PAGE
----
A dispute over money threatens the UK’s attempt to join the EU’s Horizon research program. This is expected to be one the first “wins” from the recent Northern Ireland trade agreement.
UK scientists believe membership in the EUR95.5bn program is vital for investment and research in science. However, Britain has been prevented from joining the scheme since 2021 due to a dispute over post-Brexit Northern Ireland trade.
London and Brussels celebrated a new chapter after the Windsor framework Northern Ireland trade arrangements was completed last week. Readmission to Horizon appeared likely.
The UK however, argues that the annual contribution it makes to the seven-year program should be decreased because of its late entry which has reduced the programme’s return value.
A spokesperson for the UK government stated that “the delays by the EU over two years have had an adverse and lasting effect on UK R&D.” “Discussions about a path forward will need reflect the financial reality we have missed in the last two years of the seven year programme.”
From 2020 onwards, British institutions were members of Horizon and received research grants in the amount of their government’s contribution. After being blocked, UK researchers were able to participate in Horizon-funded projects but not lead them. Their work was funded directly by London.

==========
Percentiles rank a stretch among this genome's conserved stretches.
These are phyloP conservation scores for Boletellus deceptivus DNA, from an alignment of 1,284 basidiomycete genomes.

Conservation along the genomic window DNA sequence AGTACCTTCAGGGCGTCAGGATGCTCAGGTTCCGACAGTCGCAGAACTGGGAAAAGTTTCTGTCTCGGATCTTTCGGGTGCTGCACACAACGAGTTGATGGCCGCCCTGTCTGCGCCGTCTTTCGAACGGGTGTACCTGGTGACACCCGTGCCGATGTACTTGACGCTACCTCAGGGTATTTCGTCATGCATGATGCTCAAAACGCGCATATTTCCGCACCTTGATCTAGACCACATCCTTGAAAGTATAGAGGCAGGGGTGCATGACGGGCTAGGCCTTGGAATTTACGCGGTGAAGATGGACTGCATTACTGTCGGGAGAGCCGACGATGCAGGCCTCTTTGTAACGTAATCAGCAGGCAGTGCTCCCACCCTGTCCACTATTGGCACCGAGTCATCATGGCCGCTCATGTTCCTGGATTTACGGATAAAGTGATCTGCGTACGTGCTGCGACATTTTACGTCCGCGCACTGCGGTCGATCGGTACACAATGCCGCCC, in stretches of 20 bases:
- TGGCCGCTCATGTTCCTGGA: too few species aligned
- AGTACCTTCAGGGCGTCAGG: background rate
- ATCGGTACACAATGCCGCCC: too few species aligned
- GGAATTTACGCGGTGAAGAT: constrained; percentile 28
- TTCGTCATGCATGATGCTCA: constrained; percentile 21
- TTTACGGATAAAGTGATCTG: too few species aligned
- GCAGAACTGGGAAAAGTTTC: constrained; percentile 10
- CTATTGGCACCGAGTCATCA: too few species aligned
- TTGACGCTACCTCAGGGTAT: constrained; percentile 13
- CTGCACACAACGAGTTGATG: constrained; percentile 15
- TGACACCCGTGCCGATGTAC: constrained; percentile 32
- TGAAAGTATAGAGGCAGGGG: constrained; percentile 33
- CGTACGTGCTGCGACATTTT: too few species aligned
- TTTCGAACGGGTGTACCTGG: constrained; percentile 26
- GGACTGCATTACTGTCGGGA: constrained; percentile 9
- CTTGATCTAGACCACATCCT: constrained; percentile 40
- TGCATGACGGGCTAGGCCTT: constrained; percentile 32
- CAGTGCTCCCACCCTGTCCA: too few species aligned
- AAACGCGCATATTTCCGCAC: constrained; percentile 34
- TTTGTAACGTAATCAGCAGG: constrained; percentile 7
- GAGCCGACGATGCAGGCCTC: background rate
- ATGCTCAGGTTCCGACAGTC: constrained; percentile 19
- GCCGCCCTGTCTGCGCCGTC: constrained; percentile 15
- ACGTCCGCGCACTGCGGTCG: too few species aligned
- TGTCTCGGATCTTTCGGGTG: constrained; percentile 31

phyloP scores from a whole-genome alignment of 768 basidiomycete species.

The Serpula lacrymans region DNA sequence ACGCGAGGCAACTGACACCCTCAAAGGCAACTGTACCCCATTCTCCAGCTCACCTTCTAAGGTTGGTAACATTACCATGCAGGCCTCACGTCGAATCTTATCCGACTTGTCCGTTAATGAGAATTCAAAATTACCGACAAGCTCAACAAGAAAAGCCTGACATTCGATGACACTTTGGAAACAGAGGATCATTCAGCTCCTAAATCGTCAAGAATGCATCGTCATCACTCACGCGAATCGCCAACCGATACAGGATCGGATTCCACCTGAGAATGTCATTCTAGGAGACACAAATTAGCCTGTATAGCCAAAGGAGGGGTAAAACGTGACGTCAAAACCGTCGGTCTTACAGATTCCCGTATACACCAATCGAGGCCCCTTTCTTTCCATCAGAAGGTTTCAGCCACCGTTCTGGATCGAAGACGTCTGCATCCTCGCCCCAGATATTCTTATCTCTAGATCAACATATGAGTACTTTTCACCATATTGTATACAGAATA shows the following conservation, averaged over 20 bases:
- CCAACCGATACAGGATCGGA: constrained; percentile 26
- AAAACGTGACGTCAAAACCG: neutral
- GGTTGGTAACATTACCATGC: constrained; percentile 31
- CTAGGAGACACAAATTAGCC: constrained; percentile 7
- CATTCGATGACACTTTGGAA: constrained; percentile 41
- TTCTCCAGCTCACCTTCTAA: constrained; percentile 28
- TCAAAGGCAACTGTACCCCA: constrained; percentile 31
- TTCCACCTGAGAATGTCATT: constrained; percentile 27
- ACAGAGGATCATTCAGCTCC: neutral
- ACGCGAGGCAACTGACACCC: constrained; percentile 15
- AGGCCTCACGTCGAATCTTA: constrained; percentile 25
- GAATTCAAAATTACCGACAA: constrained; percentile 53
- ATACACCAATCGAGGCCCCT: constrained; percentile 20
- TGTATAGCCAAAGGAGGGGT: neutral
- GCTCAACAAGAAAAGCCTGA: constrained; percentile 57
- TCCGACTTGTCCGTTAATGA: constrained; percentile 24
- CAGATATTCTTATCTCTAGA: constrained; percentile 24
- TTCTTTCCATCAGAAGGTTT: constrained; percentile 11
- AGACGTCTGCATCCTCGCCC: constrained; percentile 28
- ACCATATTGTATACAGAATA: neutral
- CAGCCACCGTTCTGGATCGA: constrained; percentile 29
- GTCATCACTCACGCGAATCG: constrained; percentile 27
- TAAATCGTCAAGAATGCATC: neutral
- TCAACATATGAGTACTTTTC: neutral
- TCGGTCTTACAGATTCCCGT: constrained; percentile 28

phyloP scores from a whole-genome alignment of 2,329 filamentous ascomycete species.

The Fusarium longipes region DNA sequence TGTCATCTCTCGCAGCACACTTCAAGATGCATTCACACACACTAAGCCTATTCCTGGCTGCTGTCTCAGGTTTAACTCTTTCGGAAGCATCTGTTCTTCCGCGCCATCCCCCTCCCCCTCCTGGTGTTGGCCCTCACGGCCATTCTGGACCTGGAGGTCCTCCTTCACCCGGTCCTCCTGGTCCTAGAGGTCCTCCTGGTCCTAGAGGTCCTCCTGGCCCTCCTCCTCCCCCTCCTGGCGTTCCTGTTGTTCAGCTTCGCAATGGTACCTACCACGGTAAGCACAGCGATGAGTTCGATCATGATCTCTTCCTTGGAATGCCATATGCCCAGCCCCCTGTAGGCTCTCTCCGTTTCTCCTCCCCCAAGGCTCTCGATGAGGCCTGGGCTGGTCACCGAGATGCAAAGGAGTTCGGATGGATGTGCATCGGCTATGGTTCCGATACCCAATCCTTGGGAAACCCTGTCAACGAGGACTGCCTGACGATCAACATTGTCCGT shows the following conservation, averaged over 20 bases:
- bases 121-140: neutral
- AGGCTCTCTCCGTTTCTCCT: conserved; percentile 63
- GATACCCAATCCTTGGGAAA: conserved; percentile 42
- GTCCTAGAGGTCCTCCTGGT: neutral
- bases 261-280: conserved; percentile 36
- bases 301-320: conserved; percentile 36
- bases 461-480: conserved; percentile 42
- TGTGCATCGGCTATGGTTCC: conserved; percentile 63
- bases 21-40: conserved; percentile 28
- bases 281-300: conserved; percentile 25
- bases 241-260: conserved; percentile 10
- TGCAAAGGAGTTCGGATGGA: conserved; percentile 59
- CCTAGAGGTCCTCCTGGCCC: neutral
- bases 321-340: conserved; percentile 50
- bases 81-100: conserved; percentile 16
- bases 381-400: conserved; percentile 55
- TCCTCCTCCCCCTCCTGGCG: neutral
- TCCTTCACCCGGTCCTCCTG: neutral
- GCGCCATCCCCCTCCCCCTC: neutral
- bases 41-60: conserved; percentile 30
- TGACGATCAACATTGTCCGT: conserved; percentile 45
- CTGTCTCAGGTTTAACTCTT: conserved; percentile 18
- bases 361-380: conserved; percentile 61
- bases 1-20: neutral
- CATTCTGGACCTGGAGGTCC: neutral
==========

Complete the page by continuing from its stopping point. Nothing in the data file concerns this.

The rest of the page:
The terms of the Brexit Trade and Cooperation Agreement determine the UK’s contribution to EU programs such as Horizon.
According to Eurostat, 18% of the EU’s GDP is required to be contributed by the UK under the TCA.
Britain was expected to contribute PS15bn to the seven-year programme. The TCA states that the pro rata fee for any remaining years could reach EUR11bn, equivalent to PS9.7bn, depending on when the UK joins Horizon.
The figure was not confirmed by the UK or the European Commission. However, reducing London’s contribution would require reopening of the TCA. This is something Brussels refuses.
British ministers believe that Brussels should offer Britain a fair financial deal.
Rishi Sunak’s allies have confirmed that he is looking at taking Britain back to Horizon, but he also said he is skeptical about the programme. He has asked George Freeman, science minister, to investigate a Plan B, which is based on global cooperation.
Academics demand to be reintegrated into the programme. The 18 research organizations issued a joint demand to London and Brussels this month, urging them to “swiftly move over the line” and end the impasse.
Vivienne Stern (chief executive of Universities UK), which represents the sector, stated that she was delighted to see talks begin and that she understood that the EU had agreed to make “reasonable adjustments to the UK’s cost.”
Horizon is associated with more than 40 countries. EU diplomats insist that they must be fair to late joiners like New Zealand. To change the payment amount, you will need to reopen TCA. This is not a good idea,” said one.
Negotiations for UK membership in other EU programs such as Copernicus (an earth-monitoring satellite system) and Euratom (the nuclear energy body) will be plagued by similar financial arguments.
According to the commission, “At the EU/UK Partnership Council on March 24, The European Commission and UK government reiterated their determination to fully exploit the potential of TCA and maximize the benefits of the relationship between EU and UK in ways that are beneficial for both sides.”
Talks are expected after Easter, with the goal of reaching an agreement by June.